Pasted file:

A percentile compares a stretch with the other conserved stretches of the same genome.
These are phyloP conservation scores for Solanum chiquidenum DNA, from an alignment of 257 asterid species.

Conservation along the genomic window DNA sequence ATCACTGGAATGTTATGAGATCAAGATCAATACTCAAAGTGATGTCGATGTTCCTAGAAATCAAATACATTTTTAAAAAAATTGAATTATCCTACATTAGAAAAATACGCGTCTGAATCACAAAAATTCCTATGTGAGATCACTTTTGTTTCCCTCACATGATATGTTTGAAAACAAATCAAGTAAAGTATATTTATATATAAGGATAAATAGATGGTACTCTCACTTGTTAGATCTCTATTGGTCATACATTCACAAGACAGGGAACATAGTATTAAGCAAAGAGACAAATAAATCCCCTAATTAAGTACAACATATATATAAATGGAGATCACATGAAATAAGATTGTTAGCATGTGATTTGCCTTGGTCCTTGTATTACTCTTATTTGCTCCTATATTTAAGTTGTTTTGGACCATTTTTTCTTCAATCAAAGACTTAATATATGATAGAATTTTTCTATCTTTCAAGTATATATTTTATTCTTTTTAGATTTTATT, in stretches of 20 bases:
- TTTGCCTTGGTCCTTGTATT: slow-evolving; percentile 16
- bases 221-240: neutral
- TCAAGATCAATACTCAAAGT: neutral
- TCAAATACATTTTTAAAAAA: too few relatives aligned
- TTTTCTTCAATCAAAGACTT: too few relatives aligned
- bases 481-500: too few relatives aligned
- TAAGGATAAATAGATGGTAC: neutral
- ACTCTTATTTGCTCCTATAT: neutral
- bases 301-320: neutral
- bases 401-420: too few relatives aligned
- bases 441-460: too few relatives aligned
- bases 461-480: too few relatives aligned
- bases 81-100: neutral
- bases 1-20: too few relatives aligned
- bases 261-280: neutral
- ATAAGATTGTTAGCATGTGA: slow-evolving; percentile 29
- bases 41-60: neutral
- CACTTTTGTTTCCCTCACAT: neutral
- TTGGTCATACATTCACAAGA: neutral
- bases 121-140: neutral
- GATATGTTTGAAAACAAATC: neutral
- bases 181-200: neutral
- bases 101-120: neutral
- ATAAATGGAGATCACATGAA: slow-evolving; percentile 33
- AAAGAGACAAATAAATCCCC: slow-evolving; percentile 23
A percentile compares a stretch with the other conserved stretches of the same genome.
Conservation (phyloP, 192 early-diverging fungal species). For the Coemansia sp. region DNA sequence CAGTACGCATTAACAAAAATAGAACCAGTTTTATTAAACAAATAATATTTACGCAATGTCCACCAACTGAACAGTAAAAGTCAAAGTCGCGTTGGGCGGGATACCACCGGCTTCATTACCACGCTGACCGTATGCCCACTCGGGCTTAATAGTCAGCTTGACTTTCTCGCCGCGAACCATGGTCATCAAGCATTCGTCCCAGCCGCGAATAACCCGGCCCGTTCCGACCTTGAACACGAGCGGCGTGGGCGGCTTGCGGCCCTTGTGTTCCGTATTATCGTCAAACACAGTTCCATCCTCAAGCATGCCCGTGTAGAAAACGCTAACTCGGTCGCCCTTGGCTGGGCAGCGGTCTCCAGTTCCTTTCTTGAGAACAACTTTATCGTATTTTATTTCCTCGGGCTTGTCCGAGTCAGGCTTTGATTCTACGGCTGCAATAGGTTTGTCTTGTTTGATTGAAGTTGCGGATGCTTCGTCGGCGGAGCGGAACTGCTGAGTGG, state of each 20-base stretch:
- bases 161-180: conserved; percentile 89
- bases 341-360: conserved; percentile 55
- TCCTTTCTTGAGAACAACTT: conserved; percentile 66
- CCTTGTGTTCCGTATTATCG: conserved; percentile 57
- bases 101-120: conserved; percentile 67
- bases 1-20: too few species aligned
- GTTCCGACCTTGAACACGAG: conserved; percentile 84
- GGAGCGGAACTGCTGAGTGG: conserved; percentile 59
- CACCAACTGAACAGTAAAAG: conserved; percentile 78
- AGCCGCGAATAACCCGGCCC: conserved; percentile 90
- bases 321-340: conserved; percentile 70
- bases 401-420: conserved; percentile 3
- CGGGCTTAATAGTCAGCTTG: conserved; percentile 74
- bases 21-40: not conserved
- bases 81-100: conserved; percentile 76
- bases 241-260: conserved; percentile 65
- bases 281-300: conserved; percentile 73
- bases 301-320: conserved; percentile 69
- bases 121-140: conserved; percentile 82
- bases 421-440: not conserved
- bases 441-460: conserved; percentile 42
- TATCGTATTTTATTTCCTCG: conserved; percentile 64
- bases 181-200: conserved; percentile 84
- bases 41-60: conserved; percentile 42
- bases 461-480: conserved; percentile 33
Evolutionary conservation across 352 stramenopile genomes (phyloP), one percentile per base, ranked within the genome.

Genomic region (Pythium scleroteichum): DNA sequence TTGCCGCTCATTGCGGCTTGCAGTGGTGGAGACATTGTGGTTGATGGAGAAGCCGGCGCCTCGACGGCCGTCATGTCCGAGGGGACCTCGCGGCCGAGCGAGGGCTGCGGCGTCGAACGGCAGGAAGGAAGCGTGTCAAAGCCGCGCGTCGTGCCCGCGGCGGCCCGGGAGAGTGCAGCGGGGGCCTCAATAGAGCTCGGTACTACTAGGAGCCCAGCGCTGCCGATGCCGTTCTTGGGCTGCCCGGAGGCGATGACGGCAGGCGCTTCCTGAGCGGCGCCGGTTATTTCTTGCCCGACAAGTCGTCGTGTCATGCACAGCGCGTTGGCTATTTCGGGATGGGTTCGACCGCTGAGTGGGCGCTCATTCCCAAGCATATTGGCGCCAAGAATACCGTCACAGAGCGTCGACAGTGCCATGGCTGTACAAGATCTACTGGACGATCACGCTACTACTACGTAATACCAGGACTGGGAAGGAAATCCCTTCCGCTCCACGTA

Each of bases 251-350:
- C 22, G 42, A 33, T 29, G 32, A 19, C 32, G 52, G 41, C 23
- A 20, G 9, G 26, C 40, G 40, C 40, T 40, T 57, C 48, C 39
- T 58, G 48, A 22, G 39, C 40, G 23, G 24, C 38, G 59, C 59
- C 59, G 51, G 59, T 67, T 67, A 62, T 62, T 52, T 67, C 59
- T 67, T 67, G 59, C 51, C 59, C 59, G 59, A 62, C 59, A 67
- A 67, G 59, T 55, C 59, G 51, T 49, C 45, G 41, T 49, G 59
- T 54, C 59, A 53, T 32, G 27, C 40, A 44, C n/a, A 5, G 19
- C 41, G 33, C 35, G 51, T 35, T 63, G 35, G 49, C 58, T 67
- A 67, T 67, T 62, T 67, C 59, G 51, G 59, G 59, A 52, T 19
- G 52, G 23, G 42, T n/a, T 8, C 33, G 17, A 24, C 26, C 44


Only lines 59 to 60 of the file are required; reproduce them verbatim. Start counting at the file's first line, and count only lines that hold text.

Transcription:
- C 22, G 42, A 33, T 29, G 32, A 19, C 32, G 52, G 41, C 23
- A 20, G 9, G 26, C 40, G 40, C 40, T 40, T 57, C 48, C 39